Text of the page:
Various approaches made for continuous ghee making are due to the following salient features of the process viz. (1) very high heat transfer coefficient and hence compact design (2) better control on quality of product (3) only small hold-up of raw material in the plant at any time and hence no changes of whole batch getting spoiled (4) no spillage loss (5) simple, robust and hygienic design (6) minimum strain on the operator (7) can be cleaned in place (8) high degree of automation possible (9) no surface fouling and hence heat transfer coefficient can be maintained throughout the run of the system (10) easy capacity control (11) no foaming problem. Cream can be handled conveniently and (12) economic operation.

Improved methodology developed by Panchmahal Dairy

Under Total Quality Management Programme at Panchmahal Dairy, Godhra, an innovated method of ghee manufacture commercially was undertaken. For that a Small Group Activity (SGA) team was constituted which would work on the improvement in procedure of ghee making with a special focus on reducing fat and SNF losses from the largest section of the dairy which handles costliest ingredient of milk, i.e. milk fat.

First, data analysis was done to identify the losses areas, which occurred in ghee manufacture on a big scale. A brainstorming session was conducted on saving the serum solids since fermentation of milk was not carried out and only sweet serum separated out of the stratification tank. It was decided that a modification in normal procedure has to be done to recover fat and SNF from sweet serum. To collect fat and SNF from serum, a serum separator was suggested for melted fresh white butter so that SNF can be directly used with market milk in standardisation and fat per cent of butter be increased and sent to butter melting vat and Primary Settling tank (PST) and thereafter to ghee kettle.

The procedure was finalised with the inclusion of a serum separator and a spiro-heater in the process. The details of which are shown in the flow diagram and block diagram. (Fig.1, Fig.2 and Fig.3)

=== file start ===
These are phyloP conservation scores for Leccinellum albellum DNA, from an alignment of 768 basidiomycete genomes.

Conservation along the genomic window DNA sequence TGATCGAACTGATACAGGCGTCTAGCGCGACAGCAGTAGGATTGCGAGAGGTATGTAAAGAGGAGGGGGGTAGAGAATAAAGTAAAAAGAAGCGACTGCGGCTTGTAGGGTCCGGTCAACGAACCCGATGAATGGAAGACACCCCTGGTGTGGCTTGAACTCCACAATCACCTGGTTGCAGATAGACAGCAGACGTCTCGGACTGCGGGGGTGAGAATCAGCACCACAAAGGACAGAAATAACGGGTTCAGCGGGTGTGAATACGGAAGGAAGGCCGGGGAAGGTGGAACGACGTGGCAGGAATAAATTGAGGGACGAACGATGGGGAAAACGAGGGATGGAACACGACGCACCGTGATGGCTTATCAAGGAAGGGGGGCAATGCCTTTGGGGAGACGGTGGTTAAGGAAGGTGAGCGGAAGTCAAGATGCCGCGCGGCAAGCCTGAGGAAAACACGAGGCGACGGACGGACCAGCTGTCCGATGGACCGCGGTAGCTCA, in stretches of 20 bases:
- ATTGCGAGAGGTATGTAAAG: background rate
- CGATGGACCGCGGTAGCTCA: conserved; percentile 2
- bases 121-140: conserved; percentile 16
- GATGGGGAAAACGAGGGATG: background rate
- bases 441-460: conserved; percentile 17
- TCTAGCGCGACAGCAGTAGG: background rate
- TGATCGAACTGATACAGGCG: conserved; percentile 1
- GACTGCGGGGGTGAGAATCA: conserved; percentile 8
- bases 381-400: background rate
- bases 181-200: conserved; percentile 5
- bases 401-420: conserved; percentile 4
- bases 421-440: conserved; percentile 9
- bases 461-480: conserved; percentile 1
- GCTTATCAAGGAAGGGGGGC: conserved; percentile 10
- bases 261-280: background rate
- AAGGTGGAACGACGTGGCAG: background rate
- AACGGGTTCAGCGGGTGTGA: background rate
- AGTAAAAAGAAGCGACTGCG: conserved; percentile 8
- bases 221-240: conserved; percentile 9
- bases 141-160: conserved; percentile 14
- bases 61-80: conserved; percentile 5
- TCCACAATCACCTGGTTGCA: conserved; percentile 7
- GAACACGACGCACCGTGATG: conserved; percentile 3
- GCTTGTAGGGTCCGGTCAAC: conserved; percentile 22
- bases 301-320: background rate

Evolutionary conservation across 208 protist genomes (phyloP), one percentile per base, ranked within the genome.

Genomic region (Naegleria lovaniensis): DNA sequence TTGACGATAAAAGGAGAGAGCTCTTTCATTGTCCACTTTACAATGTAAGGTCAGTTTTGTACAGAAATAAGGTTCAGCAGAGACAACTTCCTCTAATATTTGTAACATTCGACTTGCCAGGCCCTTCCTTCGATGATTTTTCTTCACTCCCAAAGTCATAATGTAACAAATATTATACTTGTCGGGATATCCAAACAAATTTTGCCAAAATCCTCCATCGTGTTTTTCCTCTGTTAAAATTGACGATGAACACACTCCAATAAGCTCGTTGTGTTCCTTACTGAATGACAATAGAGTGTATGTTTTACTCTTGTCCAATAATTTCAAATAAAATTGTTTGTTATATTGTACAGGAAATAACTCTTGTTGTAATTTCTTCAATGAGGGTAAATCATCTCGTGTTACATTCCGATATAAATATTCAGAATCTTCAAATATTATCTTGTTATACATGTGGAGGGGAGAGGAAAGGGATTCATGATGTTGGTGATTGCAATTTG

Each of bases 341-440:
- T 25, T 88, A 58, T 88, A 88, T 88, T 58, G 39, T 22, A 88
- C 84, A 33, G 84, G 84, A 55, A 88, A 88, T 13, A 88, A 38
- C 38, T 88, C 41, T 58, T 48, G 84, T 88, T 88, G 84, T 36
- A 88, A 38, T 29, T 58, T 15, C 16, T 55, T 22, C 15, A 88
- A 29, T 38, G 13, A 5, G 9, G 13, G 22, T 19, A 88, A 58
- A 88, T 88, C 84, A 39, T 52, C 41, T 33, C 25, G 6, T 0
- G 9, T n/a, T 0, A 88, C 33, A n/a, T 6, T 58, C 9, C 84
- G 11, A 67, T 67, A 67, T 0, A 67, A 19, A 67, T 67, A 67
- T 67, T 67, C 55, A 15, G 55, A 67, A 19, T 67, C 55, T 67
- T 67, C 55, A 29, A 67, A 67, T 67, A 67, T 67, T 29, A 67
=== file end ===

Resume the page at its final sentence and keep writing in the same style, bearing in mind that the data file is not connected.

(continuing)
Ghee manufacturing process at Panchmahal Dairy

At first, fresh raw milk is received at the raw milk receiving dock (RMRD) of the main dairy plant, chilled and stored. This milk is subjected to cream separation after necessary filtration and warming to 55-60 C in the regeneration section of the pasteurizer. Resultant cream is pasteurized in a high temperature short time (HTST) plant at 90-92 C, chilled to 10-12 C and stored in insulated, jacketed, cream storage tanks. This cream is then pumped to the Continuous Butter Making Machine (CBMM) wherein white butter is obtained. Resultant buttermilk along with serum from serum separator is chilled in a plate chiller and diverted for use in standardization of fresh milk.

The white butter is now pumped via screw conveyor to the spiro-heater wherein white butter is melted by providing heat indirectly by hot water. This melted butter is now conveyed to melted butter tanks with agitator and hot water circulation jacket from where it is subjected to serum separation wherein serum is separated, chilled in a plate chiller and pooled with sweet buttermilk for use in milk standardisation. The melted butter with low moisture and high fat and serum